Historically, availability of synthetic green lasers has been constrained due to their complexity and the existence of only two manufacturers. Today, there are at least five companies worldwide that have announced they are developing direct green lasers for late 2011 to mid 2012 commercial introduction. Industry researcher Yole Development forecasts that the direct green laser market size will reach about $500 million by 2016 and should represent more than 45 million devices.

About Microvision

Microvision provides the PicoP(R) display technology platform designed to enable next-generation display and imaging products for pico projectors, vehicle displays and wearable displays that interface with mobile devices. The company's projection display engine uses highly efficient laser light sources which can create vivid images with high contrast and brightness. For more information, visit the company's website (www.microvision.com) and corporate blog (www.microvision.com/displayground).

Forward-Looking Statements

Certain statements contained in this release, relating to future delivery, business success, operating results, company and third party product development, and potential product benefits, in addition to statements containing words such as "step toward," "will," "plans", are forward-looking statements that involve a number of risks and uncertainties. Factors that could cause actual results to differ materially from those projected in the company's forward-looking statements include the following: our ability to raise additional capital when needed; our financial and technical resources relative to those of our competitors; our ability to keep up with rapid technological change; government regulation of our technologies; our ability to enforce our intellectual property rights and protect our proprietary technologies; the ability to obtain additional contract awards; the timing of commercial product launches and delays in product development; the ability to achieve key technical milestones in key products; dependence on third parties to develop, manufacture, sell and market our products; potential product liability claims; and other risk factors identified from time to time in the company's SEC reports, including the company's Annual Report on Form 10-K filed with the SEC. Except as expressly required by federal securities laws, we undertake no obligation to publicly update or revise any forward-looking statements, whether as a result of new information, future events, changes in circumstances or any other reason.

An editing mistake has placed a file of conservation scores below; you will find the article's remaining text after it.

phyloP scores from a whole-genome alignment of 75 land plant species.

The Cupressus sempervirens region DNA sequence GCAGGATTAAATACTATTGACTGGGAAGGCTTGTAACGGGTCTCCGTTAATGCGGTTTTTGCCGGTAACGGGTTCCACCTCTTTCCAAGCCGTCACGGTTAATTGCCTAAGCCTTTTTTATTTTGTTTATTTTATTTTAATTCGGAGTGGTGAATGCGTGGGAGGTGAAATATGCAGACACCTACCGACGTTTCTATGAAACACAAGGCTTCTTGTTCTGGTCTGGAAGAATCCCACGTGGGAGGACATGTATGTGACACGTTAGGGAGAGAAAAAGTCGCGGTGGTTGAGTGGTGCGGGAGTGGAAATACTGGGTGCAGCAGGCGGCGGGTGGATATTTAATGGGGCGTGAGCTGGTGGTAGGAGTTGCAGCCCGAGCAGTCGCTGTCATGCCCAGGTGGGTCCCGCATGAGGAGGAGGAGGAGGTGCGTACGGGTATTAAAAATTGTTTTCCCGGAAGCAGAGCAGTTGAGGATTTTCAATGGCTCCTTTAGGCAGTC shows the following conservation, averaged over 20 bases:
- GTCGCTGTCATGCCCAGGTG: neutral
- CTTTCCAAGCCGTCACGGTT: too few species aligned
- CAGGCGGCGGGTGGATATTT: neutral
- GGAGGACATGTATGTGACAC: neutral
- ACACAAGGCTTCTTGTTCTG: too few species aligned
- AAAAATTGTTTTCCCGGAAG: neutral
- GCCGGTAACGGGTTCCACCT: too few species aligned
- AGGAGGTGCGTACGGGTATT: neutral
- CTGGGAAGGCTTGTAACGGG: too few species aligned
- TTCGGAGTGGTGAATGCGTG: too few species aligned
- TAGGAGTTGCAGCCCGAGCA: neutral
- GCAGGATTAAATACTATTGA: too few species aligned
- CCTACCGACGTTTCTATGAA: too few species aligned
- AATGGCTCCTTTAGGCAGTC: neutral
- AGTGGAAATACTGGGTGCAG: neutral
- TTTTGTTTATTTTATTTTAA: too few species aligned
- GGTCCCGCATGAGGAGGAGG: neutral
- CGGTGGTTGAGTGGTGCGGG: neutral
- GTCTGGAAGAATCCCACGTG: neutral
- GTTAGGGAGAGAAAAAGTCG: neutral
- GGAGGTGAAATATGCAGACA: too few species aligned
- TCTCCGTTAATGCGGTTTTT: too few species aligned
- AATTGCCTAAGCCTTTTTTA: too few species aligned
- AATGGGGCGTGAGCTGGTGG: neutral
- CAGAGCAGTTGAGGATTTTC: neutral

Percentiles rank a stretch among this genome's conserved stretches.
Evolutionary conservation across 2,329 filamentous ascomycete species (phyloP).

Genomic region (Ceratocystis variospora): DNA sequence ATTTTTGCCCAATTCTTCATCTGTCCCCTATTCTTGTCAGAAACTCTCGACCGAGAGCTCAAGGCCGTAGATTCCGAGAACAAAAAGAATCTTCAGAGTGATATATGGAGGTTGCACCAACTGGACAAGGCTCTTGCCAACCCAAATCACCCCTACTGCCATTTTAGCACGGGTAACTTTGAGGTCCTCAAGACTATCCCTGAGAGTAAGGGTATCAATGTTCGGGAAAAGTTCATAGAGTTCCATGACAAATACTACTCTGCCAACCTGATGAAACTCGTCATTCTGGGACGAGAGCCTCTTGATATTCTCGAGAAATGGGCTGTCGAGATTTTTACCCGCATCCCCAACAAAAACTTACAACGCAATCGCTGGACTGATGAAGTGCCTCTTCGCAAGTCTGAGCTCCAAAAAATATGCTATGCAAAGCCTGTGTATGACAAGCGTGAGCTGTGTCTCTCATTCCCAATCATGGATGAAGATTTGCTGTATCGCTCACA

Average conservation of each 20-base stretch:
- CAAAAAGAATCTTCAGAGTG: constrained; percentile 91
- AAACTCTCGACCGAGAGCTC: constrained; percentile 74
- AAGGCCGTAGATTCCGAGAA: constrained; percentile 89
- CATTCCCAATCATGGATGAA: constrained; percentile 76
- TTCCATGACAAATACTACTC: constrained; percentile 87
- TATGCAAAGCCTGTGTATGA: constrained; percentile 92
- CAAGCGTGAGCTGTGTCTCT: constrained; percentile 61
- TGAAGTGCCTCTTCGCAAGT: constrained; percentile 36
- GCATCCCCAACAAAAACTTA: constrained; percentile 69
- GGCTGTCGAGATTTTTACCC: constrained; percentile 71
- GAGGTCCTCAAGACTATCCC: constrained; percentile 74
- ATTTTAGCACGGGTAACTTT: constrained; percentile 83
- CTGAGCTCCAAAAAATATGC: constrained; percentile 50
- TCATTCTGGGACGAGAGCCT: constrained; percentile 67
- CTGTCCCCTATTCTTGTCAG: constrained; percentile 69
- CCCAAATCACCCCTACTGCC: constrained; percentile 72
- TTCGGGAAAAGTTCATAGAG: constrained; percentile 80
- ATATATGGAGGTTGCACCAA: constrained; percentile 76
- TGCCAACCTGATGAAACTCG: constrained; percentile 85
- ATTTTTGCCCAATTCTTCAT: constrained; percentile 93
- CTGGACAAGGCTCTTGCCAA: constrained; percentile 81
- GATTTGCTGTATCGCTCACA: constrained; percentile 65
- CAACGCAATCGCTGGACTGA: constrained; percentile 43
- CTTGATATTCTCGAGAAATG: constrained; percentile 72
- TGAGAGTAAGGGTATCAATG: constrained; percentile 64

SOURCE: Microvision, Inc.





Project Tuatara preview: Enter 'infinite reality'

While it seems like the industry's penchant for hyperbole has long exhausted the best buzzwords, Microvision has coined a good one: "infinite reality." Not quite virtual reality, and not quite 3D, Microvision's "Project Tuatara" is a novel concept that enables a new kind of gaming.

Microvision Collaborates with Capcom and Intel to Introduce New Gaming Experience, Infinite Reality

Press Release Source: Microvision Inc. On Friday October 8, 2010, 9:00 am EDT

NEW YORK--(BUSINESS WIRE)-- This week at New York Comic Con, Microvision Inc. (NASDAQ:MVIS - News) and its Project Tuatara collaborators Capcom and Intel Corporation are showing off infinite reality gaming, an entirely new gaming experience that helps eliminate the barrier of fixed screens. Project Tuatara enables high-definition projected displays on any surface imaginable—no monitor or TV screen required—and delivers immersive movement to the PC gaming experience far beyond what consoles offer today. The technology will be demonstrated using one of the highest-scaling games Intel has tested on the Intel® Core™ i7 Processor Extreme Edition this year—Capcom’s “Lost Planet 2” for PCs, slated for release next week.

As a first step towards infinite reality gaming, Project Tuatara unlocks game play from the screen, enabling gamers to experience first-person shooter or third-person perspective video games all around them. The walls, ceiling and floor are now part of the action as gamers point the gun up to see the sky, and spin around to see what’s behind them. Project Tuatara will be available to experience at the Intel Extreme Masters booth (#726) on the show floor, as well as at an invitation-only party the evening of October 9 hosted by Capcom, Intel and Microvision.